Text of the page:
How the CEO of Gumroad Scaled From Nothing to Over 800M in Total Sales

In this blog we will cover the story and journey of Sahil Lavingia, the CEO of Gumroad. Sahil is an Indian entrepreneur with enthusiasm for coding and creating things which led him to create Gumroad. For background, he started his journey in the midst of middle school and high school and found his calling by designing and coding things, specifically iPhone apps when the iPhone app store was released in 2009. Hint for this article: if you find your calling in creating things that solve problems, you can do what he did too.

Alright, back to his story: He is a big believer in solving real-world problems that he thought of in his everyday life. As we’ve said in other blogs, successful businesses solve problems. One of the first apps he created was named “Taxi Law,” and was an app similar to Uber, where you could call a taxi cab straight from your phone.

Where did he get this idea? A problem he realized in his everyday life! The reason it was popular was because it did exactly that: solved a problem.

When Sahil moved to Silicon Valley and transitioned to the tech hub, he realized a whole change in initiative to start his own company. Something for you to take note of. It wasn’t his own perspective that fueled him to start Gumroad, but the perspective of all the investors and peers around him. Silicon Valley connected him with a network that he’ll explain the benefit of in his answers.

Let’s get into them:

Where did your entrepreneurship start?

“I got started super early. I began designing websites in middle school or high school. When the iPhone app store was launched in 2009 during my high school years, I dove deep into making iPhone apps because It was genuinely fun plus the freedom to create something good and have people pay for it was awesome.”

Were there specific challenges or inspirations that led you into software development?

“It was less about following a traditional career path and more about the joy of creating. In many professions, you need certain qualifications, but with software, if you make something good, people can pay you for it. That was appealing to me, and it set the tone for my journey, including my time with Gumroad.”

How did you come up with ideas for your different creations?

“I always found it easier to solve my own problems and create solutions that way. I never released anything for free. Even if it was just 99 cents on the app store, like my app called “Taxi Law,” which allowed users to call a cab from their phones before the era of Uber. I just thought of that because it was my own problem.”

How did your move to Silicon Valley impact your perspective on entrepreneurship?

“Moving to Silicon Valley exposed me to a different culture and expanded my network. It was there that I realized that building things and starting a company could go hand in hand, rather than just building thing after thing. The mindset shift was significant – from just building cool things to considering, “Have you thought about starting a company?”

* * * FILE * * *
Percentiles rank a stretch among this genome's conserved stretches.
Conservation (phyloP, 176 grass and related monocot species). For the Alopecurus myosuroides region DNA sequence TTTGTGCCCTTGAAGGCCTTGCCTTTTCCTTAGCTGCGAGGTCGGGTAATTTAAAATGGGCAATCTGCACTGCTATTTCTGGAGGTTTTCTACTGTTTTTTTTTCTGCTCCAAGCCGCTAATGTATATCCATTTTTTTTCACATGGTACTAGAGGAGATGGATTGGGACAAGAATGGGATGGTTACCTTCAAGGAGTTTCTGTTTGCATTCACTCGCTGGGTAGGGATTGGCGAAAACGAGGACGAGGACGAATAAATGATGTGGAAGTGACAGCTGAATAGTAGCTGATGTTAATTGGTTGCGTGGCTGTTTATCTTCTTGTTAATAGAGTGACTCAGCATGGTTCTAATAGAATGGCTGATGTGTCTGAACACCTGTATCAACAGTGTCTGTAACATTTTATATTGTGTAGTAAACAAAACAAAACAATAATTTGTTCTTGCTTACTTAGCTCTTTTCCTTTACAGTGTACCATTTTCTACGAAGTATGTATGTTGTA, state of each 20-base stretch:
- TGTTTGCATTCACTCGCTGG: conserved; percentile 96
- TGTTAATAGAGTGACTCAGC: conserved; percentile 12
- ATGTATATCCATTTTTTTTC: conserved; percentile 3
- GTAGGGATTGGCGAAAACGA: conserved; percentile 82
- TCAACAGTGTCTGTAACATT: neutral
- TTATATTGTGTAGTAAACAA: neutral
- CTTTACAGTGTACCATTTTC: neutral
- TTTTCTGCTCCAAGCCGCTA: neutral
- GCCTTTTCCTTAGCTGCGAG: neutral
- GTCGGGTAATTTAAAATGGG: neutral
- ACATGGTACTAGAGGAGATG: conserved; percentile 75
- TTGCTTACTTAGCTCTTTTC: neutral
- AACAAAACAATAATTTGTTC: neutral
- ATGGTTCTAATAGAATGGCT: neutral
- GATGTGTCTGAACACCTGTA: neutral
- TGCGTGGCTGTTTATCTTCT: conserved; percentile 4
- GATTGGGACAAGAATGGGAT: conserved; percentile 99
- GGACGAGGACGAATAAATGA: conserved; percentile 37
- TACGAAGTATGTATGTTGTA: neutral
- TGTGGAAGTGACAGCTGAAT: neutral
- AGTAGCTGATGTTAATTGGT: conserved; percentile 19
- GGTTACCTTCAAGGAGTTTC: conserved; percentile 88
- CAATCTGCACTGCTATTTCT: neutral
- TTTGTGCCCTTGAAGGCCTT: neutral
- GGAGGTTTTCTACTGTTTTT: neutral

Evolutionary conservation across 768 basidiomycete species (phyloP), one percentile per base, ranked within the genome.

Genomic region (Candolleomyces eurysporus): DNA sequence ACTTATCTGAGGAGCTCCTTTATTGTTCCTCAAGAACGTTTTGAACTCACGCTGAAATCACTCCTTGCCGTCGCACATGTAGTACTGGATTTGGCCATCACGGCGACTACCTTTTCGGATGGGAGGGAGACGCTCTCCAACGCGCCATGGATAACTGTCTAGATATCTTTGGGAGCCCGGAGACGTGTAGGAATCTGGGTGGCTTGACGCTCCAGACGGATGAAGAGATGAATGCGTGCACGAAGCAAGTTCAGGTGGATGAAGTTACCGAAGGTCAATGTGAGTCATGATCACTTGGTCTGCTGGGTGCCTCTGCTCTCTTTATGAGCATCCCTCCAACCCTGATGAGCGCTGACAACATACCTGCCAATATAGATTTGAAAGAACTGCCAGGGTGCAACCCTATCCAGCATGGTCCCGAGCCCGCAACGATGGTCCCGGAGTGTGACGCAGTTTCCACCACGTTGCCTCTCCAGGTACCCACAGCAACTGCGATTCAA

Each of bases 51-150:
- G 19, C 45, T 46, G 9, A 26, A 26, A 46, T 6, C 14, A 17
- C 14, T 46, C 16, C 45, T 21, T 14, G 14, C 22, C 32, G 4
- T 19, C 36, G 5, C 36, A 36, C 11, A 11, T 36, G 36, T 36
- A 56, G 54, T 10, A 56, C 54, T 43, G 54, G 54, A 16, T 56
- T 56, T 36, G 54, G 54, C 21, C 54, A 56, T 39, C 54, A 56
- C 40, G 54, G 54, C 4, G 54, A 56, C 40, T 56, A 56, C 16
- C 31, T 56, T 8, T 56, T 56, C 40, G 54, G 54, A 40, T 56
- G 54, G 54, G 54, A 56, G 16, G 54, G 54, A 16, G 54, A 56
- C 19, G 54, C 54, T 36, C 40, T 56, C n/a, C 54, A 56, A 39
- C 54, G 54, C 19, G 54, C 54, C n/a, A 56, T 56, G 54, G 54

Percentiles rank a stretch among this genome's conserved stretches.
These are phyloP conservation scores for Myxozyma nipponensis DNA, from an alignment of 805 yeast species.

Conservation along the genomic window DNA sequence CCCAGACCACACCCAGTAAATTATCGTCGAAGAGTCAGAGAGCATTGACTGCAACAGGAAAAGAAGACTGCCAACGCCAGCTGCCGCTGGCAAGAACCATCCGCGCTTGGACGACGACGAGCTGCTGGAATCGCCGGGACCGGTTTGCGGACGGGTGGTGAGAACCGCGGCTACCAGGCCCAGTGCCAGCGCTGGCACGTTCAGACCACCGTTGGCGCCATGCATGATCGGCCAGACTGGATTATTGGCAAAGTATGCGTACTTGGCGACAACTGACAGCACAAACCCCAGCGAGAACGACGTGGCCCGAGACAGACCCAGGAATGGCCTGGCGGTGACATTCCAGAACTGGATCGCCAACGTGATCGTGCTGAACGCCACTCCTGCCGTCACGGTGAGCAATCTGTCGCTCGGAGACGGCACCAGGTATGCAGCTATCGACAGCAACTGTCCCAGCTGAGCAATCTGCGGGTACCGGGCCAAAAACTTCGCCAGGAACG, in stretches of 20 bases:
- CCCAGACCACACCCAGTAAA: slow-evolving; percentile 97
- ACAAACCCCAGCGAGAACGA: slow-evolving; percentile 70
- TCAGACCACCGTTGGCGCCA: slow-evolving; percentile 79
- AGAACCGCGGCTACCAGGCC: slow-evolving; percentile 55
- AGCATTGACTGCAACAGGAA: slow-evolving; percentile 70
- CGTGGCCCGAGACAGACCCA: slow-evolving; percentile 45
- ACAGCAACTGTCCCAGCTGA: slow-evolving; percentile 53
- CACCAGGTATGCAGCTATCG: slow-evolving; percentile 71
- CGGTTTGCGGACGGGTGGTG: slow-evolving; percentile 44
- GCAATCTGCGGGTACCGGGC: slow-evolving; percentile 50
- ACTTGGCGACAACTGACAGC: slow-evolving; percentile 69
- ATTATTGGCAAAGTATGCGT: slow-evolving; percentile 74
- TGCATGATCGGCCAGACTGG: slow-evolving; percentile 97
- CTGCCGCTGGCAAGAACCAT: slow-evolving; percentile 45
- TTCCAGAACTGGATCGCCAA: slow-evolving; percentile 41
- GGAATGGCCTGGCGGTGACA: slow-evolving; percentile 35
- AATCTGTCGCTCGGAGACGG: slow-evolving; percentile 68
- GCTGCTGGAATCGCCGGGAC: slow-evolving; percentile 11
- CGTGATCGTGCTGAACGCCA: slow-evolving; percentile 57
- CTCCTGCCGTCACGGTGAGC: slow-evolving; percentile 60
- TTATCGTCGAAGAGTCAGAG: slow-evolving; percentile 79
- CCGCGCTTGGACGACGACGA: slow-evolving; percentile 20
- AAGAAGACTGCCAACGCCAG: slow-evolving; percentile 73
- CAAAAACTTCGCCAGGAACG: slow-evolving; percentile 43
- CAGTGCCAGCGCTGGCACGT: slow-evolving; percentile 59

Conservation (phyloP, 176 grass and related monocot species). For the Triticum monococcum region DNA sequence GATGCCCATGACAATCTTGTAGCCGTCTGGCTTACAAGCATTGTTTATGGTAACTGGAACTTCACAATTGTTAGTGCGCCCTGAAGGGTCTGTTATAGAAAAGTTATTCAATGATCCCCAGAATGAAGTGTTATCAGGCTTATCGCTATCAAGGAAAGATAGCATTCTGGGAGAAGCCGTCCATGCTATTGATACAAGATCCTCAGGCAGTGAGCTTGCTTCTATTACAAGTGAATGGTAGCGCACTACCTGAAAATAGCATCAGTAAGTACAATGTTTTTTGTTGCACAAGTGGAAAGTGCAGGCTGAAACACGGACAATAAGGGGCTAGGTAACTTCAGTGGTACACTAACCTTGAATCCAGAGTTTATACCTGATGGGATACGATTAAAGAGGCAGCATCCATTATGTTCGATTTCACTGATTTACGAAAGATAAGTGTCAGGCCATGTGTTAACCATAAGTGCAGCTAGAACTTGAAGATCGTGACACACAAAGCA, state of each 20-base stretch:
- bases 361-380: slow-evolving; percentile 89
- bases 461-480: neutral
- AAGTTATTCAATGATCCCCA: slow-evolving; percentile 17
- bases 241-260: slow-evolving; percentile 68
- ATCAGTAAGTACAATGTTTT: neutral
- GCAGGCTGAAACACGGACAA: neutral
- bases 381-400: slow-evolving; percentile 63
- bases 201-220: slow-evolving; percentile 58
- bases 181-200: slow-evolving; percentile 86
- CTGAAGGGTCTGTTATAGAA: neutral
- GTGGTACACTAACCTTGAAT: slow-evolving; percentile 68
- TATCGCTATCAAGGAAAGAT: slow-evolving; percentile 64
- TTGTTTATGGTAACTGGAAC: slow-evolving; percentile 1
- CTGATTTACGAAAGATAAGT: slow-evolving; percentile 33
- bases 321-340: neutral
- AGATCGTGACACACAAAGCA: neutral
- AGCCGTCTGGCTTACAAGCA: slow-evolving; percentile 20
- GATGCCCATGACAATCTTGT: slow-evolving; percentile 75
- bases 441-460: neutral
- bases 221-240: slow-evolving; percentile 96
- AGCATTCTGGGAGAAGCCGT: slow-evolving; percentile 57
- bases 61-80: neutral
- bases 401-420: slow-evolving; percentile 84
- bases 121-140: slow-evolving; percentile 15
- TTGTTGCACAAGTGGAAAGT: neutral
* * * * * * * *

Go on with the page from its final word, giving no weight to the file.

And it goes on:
What role did the Silicon Valley culture play in your decision to start Gumroad?

“The culture not only exposed me to new ideas but also provided a network that encouraged me to consider entrepreneurship seriously. There were people I respected who believed in my potential and were willing to support my venture, even if they were investing in me without any real guaranteed outcome. It was hugely beneficial to receive funding and be able to almost play with it to run my own company, and they had no problem if I failed.”

How did the culture of Silicon Valley view failure, and how did it impact your approach to entrepreneurship?

“The culture embraces failure as a valuable learning experience. The acceptance of failure as a positive thing was liberating. It meant that even if things didn’t work out, the learnings gained were invaluable, and there was support to try again or pursue other paths without being perceived as a setback.”

Did you have a specific plan or timeline for your entrepreneurial journey when you first started?

“Initially, I had a more traditional career path in mind – work for a few years, gain experience, and maybe start a company much later. However, the support and encouragement in Silicon Valley changed my perspective. The idea of taking a few years to experiment, with the backing of experienced individuals, shifted my timeline and approach, and is what ultimately led me to create Gumroad.”

We hope that some of Sahil’s advice and experience will lead you closer to success as an entrepreneur, and if you’re going to take one thing from this article, it’s that your network is crucial to your success.

Best of luck entrepreneurs,

– Cashflow Chronicles